The two classic cases of stress-corrosion cracking are «season cracking» of brass, and the «caustic embrittlement» of steel. Both of these obsolete terms describe the environmental conditions present which led to stress-corrosion cracking. Season cracking refers to the stress-corrosion cracking failure of brass cartridge cases. During periods of heavy rainfall, especially in the tropics, cracks were observed in the brass cartridge cases at the point where the case was crimped to the bullet. It was later found that the important environmental component in season cracking was ammonia resulting from the decomposition of organic matter.

Many explosions of riveted boilers occurred in early steam-driven locomotives. Examination of these failures showed cracks or brittle failures at the rivet holes. These areas were cold-worked during riveting operations, and analysis of the whitish deposits found in these areas showed caustic, or sodium hydroxide, to be the major component. Hence, brittle fracture in the presence of caustic resulted in the term caustic embrittlement. While stress alone will react in ways well known in mechanical metallurgy (i.e., creep, fatigue, tensile failure) and corrosion alone will react to produce characteristic dissolution reactions; the simultaneous action of both sometimes produces the disastrous results.(back to top)

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Corrosive Definition in Chemistry

  • Ph.D., Biomedical Sciences, University of Tennessee at Knoxville
  • B.A., Physics and Mathematics, Hastings College

Corrosive refers to a substance that has the power to cause irreversible damage or destroy another substance by contact. A corrosive substance may attack a wide variety of materials, but the term is usually applied to chemicals that can cause chemical burns upon contact with living tissue. A corrosive substance may be a solid, liquid, or gas.

The term «corrosive» comes from the Latin verb corrodes, which means «to gnaw». At low concentrations, corrosive chemicals are typically irritants.

The hazard symbol used to identify either a chemical capable of metal corrosion or skin corrosion shows a chemical poured onto a material and a hand, eating into the surface.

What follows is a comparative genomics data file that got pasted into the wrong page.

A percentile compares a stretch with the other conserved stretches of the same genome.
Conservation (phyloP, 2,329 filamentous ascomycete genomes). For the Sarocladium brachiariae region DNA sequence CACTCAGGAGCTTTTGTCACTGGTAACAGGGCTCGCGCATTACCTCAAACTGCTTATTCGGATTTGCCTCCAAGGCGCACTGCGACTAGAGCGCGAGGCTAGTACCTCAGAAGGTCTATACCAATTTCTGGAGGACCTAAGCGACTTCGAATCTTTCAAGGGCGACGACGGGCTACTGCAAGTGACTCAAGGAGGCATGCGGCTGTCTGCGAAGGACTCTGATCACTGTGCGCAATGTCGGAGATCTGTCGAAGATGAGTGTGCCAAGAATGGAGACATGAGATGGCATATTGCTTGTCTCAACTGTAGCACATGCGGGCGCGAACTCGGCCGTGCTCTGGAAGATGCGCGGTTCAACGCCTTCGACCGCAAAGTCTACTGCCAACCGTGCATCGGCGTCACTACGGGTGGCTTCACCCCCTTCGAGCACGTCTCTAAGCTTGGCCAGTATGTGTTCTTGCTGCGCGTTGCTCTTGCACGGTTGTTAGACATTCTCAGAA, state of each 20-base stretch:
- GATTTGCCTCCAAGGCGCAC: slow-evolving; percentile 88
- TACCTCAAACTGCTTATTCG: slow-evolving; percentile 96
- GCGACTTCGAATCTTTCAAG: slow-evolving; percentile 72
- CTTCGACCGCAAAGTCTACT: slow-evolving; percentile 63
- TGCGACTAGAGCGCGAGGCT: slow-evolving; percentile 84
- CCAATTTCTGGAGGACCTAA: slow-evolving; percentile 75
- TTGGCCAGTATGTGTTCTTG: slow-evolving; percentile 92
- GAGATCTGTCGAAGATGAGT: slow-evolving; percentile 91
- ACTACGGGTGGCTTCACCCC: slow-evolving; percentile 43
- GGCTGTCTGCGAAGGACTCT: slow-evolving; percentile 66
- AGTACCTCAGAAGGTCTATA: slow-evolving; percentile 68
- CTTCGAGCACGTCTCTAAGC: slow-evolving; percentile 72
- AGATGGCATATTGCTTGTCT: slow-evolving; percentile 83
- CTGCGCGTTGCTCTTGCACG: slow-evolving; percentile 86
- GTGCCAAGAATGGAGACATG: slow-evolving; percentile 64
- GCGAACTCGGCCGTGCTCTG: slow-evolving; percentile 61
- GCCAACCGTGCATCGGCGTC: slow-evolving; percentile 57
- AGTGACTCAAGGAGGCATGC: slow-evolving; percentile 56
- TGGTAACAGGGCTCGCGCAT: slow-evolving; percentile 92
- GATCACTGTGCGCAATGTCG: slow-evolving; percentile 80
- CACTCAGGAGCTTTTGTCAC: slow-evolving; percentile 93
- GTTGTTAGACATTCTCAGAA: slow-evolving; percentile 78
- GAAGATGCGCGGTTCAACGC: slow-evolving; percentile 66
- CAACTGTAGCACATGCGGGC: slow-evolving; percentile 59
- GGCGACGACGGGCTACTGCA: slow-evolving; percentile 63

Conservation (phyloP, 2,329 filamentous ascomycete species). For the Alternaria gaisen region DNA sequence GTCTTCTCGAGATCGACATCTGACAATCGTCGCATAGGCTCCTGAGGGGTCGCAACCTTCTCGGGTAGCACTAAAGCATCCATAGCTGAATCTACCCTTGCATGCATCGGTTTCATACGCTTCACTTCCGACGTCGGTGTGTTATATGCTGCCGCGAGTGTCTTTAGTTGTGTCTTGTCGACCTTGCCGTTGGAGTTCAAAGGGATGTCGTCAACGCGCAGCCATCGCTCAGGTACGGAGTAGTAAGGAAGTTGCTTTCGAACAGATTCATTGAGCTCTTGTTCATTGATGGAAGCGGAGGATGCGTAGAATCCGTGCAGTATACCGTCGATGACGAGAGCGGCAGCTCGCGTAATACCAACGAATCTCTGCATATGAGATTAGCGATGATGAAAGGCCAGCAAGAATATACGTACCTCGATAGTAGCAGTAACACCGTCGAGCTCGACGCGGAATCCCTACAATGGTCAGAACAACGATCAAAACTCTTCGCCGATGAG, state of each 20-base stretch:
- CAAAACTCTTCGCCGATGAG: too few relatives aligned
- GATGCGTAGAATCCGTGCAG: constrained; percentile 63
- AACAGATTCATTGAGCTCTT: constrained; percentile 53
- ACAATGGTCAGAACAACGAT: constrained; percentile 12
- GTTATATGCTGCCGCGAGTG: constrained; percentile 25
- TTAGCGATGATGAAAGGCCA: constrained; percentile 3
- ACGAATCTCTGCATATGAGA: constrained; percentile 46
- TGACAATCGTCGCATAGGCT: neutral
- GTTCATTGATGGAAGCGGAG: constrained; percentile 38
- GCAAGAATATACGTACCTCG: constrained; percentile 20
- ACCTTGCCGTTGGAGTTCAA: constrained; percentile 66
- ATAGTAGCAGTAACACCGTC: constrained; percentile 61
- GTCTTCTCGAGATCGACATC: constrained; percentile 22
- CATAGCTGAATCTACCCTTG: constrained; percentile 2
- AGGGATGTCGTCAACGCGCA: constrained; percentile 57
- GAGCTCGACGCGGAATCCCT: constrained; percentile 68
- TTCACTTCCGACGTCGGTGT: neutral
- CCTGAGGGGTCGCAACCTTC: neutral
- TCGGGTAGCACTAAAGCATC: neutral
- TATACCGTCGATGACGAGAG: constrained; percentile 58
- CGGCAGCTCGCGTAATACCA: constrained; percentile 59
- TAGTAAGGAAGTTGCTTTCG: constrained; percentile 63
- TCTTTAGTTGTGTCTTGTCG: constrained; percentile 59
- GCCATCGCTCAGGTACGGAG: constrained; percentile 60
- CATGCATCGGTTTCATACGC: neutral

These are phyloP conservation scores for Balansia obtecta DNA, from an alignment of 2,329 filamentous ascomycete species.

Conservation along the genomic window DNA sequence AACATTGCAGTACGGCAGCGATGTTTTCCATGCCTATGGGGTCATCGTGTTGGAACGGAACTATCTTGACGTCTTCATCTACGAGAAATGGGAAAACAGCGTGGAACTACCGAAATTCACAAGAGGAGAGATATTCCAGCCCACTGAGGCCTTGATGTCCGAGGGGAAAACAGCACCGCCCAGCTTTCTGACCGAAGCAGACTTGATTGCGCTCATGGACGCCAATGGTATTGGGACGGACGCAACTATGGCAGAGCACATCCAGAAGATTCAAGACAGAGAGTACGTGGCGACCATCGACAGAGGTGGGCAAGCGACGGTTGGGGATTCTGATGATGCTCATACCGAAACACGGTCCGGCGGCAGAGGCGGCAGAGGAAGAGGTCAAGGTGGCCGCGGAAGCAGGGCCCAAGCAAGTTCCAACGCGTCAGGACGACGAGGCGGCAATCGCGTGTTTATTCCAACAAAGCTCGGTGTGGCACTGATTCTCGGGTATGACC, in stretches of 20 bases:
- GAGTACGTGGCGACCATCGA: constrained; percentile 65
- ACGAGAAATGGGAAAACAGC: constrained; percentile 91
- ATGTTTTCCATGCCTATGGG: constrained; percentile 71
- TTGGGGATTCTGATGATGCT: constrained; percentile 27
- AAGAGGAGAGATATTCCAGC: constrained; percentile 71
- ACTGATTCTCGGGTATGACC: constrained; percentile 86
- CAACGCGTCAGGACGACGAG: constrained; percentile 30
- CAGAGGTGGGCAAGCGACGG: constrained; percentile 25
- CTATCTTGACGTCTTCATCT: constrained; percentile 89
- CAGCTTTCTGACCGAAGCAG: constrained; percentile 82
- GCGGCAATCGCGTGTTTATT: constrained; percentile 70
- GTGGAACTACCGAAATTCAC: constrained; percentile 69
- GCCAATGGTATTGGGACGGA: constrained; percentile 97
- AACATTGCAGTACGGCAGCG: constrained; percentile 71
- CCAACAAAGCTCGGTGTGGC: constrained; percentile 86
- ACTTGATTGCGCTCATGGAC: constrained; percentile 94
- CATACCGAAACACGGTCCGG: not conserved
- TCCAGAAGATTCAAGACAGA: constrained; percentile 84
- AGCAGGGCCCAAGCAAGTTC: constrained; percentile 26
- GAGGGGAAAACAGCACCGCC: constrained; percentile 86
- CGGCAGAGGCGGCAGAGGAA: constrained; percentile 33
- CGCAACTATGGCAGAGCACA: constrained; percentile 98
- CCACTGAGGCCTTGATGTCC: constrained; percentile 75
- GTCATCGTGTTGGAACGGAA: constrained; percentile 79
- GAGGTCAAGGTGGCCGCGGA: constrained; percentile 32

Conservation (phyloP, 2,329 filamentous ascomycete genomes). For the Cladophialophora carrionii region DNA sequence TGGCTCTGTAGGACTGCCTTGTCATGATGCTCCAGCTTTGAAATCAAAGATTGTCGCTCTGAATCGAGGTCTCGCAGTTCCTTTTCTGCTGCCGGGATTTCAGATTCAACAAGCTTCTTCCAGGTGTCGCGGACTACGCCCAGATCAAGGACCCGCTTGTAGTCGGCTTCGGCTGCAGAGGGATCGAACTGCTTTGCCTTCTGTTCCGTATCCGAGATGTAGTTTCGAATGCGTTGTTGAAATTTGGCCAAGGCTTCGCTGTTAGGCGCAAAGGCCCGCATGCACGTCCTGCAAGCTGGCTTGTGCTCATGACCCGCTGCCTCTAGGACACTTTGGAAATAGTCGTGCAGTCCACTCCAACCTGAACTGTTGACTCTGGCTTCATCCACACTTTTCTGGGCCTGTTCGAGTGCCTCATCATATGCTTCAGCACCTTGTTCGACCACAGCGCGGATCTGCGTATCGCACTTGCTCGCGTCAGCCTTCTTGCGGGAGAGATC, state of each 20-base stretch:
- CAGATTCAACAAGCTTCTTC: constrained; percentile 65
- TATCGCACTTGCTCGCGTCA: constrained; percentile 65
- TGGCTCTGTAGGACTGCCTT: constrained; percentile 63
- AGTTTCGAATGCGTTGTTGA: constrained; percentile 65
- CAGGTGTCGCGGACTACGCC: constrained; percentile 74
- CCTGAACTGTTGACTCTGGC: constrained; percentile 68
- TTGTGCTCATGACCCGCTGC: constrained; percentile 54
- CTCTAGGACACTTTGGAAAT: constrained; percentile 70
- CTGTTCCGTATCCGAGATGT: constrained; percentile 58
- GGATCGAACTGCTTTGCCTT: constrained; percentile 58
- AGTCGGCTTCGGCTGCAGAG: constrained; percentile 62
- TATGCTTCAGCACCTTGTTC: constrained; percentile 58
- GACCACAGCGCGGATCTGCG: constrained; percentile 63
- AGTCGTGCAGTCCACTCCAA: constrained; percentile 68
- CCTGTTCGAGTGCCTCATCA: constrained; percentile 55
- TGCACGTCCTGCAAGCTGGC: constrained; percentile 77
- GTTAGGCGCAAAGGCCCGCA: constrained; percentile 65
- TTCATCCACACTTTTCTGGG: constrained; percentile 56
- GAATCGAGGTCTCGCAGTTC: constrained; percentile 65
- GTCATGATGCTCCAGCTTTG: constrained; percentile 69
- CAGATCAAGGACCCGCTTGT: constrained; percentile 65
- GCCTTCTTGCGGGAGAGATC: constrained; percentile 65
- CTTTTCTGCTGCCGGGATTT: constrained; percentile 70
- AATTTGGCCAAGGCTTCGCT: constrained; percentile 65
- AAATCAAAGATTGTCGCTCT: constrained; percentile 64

Also Known As: Corrosive chemicals may also be referred to as «caustic», although the term caustic usually applies to strong bases and not acids or oxidizers.

Key Takeaways: Corrosive Definition

  • A corrosive substance is defined as a material capable of damaging or destroying other substances on contact via a chemical reaction.
  • Examples of corrosive chemicals include acids, oxidizers, and bases. Specific examples include sodium hydroxide, nitric acid, and hydrogen peroxide.
  • The international pictogram indicating a corrosive chemical shows a surface and a human hand being eaten away by a liquid dripping from a test tube.

Examples of Corrosive Substances

Strong acids and bases are commonly corrosive, although there are some acids (e.g., the carborane acids) that are very powerful, yet not corrosive. Weak acids and bases may be corrosive if they are concentrated. Classes of corrosive substances include:

  • strong acids — Examples include nitric acid, sulfuric acid, and hydrochloric acid
  • concentrated weak acids — Examples include concentrated acetic acid and formic acid.
  • strong Lewis acids — These include boron trifluoride and aluminum chloride
  • strong bases — These are also known as alkalis. Examples include potassium hydroxide, sodium hydroxide, and calcium hydroxide.
  • alkali metals — These metals and the hydrides of the alkali and alkaline earth metals act as strong bases. Examples include sodium and potassium metal.
  • dehydrating agents — Examples include calcium oxide and phosphorus pentoxide.
  • strong oxidizers — A good example is hydrogen peroxide.
  • halogens — Examples include elemental fluorine and chlorine. The halide ions are not corrosive, except for fluoride.
  • acid anhydrides
  • organic halides — An example is acetyl chloride.
  • alkylating agents — An example is dimethyl sulfate.
  • certain organics — An example is phenol or carbolic acid.

How Corrosion Works

Usually, a corrosive chemical that attacks human skin denatures proteins or performs amide hydrolysis or ester hydrolysis. Amide hydrolysis damages proteins, which contain amide bonds. Lipids contain ester bonds and are attacked by ester hydrolysis.

In addition, a corrosive agent may participate in chemical reactions that dehydrate skin and/or produce heat. For example, sulfuric acid dehydrates carbohydrates in skin and releases heat, sometimes sufficient to cause a thermal burn in addition to the chemical burn.

Corrosive substances that attack other materials, such as metals, may produce rapid oxidation of the surface (for example).

Safe Handling of Corrosive Materials